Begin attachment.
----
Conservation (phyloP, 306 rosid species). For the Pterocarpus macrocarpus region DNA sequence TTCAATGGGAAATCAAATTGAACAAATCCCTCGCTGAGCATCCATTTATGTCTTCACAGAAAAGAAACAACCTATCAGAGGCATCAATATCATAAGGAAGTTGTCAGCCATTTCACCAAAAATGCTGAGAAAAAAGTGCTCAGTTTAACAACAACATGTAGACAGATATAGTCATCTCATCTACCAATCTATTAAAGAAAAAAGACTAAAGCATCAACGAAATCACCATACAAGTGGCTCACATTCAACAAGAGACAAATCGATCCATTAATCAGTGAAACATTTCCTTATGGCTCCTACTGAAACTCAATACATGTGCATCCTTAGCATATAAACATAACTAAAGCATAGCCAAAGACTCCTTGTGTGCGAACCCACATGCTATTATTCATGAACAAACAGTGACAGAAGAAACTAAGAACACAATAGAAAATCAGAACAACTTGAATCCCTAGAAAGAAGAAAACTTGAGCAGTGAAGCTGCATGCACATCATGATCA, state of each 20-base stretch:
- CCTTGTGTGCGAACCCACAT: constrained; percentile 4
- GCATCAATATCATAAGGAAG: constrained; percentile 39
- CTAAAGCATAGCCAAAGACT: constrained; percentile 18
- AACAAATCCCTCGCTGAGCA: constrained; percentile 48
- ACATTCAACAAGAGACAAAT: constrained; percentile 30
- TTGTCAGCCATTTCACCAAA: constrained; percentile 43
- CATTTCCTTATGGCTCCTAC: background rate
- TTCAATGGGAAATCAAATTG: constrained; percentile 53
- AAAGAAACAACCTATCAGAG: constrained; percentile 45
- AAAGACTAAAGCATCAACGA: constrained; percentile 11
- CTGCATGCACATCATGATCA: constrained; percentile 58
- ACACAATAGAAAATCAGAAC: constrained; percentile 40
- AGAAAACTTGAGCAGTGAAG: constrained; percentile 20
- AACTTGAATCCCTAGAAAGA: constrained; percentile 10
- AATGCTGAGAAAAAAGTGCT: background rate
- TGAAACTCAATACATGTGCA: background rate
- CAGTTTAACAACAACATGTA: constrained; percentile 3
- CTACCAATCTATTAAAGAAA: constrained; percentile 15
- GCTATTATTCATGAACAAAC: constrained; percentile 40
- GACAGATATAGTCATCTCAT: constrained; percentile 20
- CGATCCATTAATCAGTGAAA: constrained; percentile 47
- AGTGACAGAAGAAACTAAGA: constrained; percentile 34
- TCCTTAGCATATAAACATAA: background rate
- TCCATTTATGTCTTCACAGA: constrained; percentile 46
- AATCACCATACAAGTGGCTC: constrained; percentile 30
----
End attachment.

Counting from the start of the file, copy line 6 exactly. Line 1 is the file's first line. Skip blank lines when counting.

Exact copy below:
- ACATTCAACAAGAGACAAAT: constrained; percentile 30